Sea ice modelling

The prospect of a seasonally ice-free Arctic Ocean is a matter of pressing environmental, economic and political concern, and so there is a strong need for
improved sea ice models with which to build reliable projections.  CPOM maintains and improves the CICE numerical sea ice model, using our own sea ice observations to validate it. As well as advances in model physics, this has increased our ability to make seasonal and long-term forecasts of Arctic sea ice, as well as understanding past changes.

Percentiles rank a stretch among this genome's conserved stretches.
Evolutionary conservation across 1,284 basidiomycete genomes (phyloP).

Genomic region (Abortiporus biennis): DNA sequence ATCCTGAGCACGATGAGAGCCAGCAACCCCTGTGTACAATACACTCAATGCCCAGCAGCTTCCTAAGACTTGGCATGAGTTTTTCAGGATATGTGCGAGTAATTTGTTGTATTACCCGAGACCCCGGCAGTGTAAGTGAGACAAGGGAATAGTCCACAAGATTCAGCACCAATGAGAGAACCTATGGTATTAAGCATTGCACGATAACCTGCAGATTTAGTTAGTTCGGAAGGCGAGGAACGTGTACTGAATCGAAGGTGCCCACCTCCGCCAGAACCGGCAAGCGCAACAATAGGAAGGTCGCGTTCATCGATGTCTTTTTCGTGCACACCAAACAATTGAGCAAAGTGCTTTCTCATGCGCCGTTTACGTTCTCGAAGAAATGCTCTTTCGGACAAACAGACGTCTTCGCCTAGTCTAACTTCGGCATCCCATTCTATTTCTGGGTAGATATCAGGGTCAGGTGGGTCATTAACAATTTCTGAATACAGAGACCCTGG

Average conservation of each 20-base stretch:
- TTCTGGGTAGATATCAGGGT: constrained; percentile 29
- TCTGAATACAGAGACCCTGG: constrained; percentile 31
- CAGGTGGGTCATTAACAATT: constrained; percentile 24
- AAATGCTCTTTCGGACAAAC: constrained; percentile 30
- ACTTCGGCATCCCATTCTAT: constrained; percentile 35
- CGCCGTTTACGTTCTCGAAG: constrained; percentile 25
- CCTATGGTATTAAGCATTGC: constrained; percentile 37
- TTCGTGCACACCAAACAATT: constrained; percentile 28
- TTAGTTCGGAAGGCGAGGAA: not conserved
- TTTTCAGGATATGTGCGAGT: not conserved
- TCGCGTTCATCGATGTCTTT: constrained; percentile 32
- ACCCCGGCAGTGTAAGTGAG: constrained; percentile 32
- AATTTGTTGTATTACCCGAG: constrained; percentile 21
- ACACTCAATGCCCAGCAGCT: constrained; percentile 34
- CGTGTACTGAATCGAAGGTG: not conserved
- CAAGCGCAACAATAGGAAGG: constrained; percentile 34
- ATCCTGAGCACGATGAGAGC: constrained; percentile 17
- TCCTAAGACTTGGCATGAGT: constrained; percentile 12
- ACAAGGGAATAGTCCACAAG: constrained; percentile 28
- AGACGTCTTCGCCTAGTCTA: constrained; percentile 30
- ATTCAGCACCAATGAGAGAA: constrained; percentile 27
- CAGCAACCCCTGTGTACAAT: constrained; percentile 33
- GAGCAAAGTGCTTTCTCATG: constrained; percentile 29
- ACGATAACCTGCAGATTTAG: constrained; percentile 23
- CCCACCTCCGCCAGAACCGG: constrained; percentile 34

We play a leading role in national and international sea ice model development, including through the UK Sea Ice Group, and we make the CICE model and output available to the UK sea ice community, including core users at the Met Office, NOC, and BAS.

Our work includes integrating melt ponds in to the CICE model, which helps us to understand their impact on the state of the Arctic sea ice and its importance in making more accurate forecasts.

You can read about postgraduate researcher Naomi Smith’s work on sea ice modelling in this blog post.

Ponds of melted freshwater (snow) on top of sea ice in the Arctic in summer. Also note the haze in the distance; such haze is rare in the Arctic and appears here because of the relative proximity to land in combination with offshore winds. Credit: Michael Tjernström